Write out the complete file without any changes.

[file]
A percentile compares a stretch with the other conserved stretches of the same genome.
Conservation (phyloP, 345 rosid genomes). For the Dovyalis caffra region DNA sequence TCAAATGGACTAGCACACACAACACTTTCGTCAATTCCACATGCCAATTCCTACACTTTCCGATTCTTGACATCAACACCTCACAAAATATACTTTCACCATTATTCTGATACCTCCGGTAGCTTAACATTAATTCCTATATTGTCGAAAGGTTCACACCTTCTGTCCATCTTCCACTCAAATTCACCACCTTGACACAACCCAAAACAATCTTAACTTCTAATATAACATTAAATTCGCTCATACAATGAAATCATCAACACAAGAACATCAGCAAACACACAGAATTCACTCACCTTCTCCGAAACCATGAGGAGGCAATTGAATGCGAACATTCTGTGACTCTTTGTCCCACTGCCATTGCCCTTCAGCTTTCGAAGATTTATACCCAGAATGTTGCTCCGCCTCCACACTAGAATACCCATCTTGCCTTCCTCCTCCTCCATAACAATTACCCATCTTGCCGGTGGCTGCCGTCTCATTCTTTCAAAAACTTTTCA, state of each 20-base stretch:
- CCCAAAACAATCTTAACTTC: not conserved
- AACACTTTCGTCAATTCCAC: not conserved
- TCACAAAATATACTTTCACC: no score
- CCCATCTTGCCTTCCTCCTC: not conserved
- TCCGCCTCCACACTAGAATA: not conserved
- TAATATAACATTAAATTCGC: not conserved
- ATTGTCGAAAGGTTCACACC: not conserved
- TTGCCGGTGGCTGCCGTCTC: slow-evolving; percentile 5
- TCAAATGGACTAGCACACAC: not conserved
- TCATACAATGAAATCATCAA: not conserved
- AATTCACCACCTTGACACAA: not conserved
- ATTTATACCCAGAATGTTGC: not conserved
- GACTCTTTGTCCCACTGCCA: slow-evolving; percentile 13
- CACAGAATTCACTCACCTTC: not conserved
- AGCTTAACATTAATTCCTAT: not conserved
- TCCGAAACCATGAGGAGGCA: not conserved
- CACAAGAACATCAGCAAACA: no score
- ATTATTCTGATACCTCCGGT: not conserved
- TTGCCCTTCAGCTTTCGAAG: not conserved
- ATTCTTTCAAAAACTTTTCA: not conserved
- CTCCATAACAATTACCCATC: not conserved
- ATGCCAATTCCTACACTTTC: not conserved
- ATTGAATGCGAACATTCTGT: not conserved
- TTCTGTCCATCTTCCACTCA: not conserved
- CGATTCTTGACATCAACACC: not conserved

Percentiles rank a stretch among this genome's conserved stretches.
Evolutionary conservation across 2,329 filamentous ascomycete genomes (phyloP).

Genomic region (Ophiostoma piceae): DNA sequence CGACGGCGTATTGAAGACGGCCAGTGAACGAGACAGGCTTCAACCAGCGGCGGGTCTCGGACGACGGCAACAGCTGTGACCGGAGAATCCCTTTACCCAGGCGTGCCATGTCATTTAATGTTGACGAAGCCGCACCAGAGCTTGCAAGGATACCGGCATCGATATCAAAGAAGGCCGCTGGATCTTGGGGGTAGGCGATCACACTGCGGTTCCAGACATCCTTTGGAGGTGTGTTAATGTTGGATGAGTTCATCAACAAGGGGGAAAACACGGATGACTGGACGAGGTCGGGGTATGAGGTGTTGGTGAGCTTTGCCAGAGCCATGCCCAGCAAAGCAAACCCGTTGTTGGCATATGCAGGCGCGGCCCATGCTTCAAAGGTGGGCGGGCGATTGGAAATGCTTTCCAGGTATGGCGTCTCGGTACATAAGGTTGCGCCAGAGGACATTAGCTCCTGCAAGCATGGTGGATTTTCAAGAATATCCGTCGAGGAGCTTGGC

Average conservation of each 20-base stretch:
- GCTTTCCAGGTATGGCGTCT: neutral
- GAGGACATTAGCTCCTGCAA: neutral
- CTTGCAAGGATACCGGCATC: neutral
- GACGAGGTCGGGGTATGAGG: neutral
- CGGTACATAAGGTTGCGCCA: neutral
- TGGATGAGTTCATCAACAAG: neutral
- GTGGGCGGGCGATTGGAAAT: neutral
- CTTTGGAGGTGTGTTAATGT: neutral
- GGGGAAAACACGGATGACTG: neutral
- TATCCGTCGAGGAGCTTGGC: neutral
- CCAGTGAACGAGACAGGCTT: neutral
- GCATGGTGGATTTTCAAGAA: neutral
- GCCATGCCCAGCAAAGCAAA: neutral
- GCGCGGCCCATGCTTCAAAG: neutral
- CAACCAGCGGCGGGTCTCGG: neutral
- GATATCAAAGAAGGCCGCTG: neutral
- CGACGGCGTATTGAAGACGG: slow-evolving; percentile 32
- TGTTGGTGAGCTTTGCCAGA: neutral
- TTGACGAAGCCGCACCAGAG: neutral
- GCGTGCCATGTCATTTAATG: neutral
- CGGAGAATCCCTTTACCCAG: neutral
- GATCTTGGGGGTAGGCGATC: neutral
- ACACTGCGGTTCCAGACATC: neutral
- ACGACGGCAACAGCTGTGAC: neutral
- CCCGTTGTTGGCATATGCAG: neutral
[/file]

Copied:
A percentile compares a stretch with the other conserved stretches of the same genome.
Conservation (phyloP, 345 rosid genomes). For the Dovyalis caffra region DNA sequence TCAAATGGACTAGCACACACAACACTTTCGTCAATTCCACATGCCAATTCCTACACTTTCCGATTCTTGACATCAACACCTCACAAAATATACTTTCACCATTATTCTGATACCTCCGGTAGCTTAACATTAATTCCTATATTGTCGAAAGGTTCACACCTTCTGTCCATCTTCCACTCAAATTCACCACCTTGACACAACCCAAAACAATCTTAACTTCTAATATAACATTAAATTCGCTCATACAATGAAATCATCAACACAAGAACATCAGCAAACACACAGAATTCACTCACCTTCTCCGAAACCATGAGGAGGCAATTGAATGCGAACATTCTGTGACTCTTTGTCCCACTGCCATTGCCCTTCAGCTTTCGAAGATTTATACCCAGAATGTTGCTCCGCCTCCACACTAGAATACCCATCTTGCCTTCCTCCTCCTCCATAACAATTACCCATCTTGCCGGTGGCTGCCGTCTCATTCTTTCAAAAACTTTTCA, state of each 20-base stretch:
- CCCAAAACAATCTTAACTTC: not conserved
- AACACTTTCGTCAATTCCAC: not conserved
- TCACAAAATATACTTTCACC: no score
- CCCATCTTGCCTTCCTCCTC: not conserved
- TCCGCCTCCACACTAGAATA: not conserved
- TAATATAACATTAAATTCGC: not conserved
- ATTGTCGAAAGGTTCACACC: not conserved
- TTGCCGGTGGCTGCCGTCTC: slow-evolving; percentile 5
- TCAAATGGACTAGCACACAC: not conserved
- TCATACAATGAAATCATCAA: not conserved
- AATTCACCACCTTGACACAA: not conserved
- ATTTATACCCAGAATGTTGC: not conserved
- GACTCTTTGTCCCACTGCCA: slow-evolving; percentile 13
- CACAGAATTCACTCACCTTC: not conserved
- AGCTTAACATTAATTCCTAT: not conserved
- TCCGAAACCATGAGGAGGCA: not conserved
- CACAAGAACATCAGCAAACA: no score
- ATTATTCTGATACCTCCGGT: not conserved
- TTGCCCTTCAGCTTTCGAAG: not conserved
- ATTCTTTCAAAAACTTTTCA: not conserved
- CTCCATAACAATTACCCATC: not conserved
- ATGCCAATTCCTACACTTTC: not conserved
- ATTGAATGCGAACATTCTGT: not conserved
- TTCTGTCCATCTTCCACTCA: not conserved
- CGATTCTTGACATCAACACC: not conserved

Percentiles rank a stretch among this genome's conserved stretches.
Evolutionary conservation across 2,329 filamentous ascomycete genomes (phyloP).

Genomic region (Ophiostoma piceae): DNA sequence CGACGGCGTATTGAAGACGGCCAGTGAACGAGACAGGCTTCAACCAGCGGCGGGTCTCGGACGACGGCAACAGCTGTGACCGGAGAATCCCTTTACCCAGGCGTGCCATGTCATTTAATGTTGACGAAGCCGCACCAGAGCTTGCAAGGATACCGGCATCGATATCAAAGAAGGCCGCTGGATCTTGGGGGTAGGCGATCACACTGCGGTTCCAGACATCCTTTGGAGGTGTGTTAATGTTGGATGAGTTCATCAACAAGGGGGAAAACACGGATGACTGGACGAGGTCGGGGTATGAGGTGTTGGTGAGCTTTGCCAGAGCCATGCCCAGCAAAGCAAACCCGTTGTTGGCATATGCAGGCGCGGCCCATGCTTCAAAGGTGGGCGGGCGATTGGAAATGCTTTCCAGGTATGGCGTCTCGGTACATAAGGTTGCGCCAGAGGACATTAGCTCCTGCAAGCATGGTGGATTTTCAAGAATATCCGTCGAGGAGCTTGGC

Average conservation of each 20-base stretch:
- GCTTTCCAGGTATGGCGTCT: neutral
- GAGGACATTAGCTCCTGCAA: neutral
- CTTGCAAGGATACCGGCATC: neutral
- GACGAGGTCGGGGTATGAGG: neutral
- CGGTACATAAGGTTGCGCCA: neutral
- TGGATGAGTTCATCAACAAG: neutral
- GTGGGCGGGCGATTGGAAAT: neutral
- CTTTGGAGGTGTGTTAATGT: neutral
- GGGGAAAACACGGATGACTG: neutral
- TATCCGTCGAGGAGCTTGGC: neutral
- CCAGTGAACGAGACAGGCTT: neutral
- GCATGGTGGATTTTCAAGAA: neutral
- GCCATGCCCAGCAAAGCAAA: neutral
- GCGCGGCCCATGCTTCAAAG: neutral
- CAACCAGCGGCGGGTCTCGG: neutral
- GATATCAAAGAAGGCCGCTG: neutral
- CGACGGCGTATTGAAGACGG: slow-evolving; percentile 32
- TGTTGGTGAGCTTTGCCAGA: neutral
- TTGACGAAGCCGCACCAGAG: neutral
- GCGTGCCATGTCATTTAATG: neutral
- CGGAGAATCCCTTTACCCAG: neutral
- GATCTTGGGGGTAGGCGATC: neutral
- ACACTGCGGTTCCAGACATC: neutral
- ACGACGGCAACAGCTGTGAC: neutral
- CCCGTTGTTGGCATATGCAG: neutral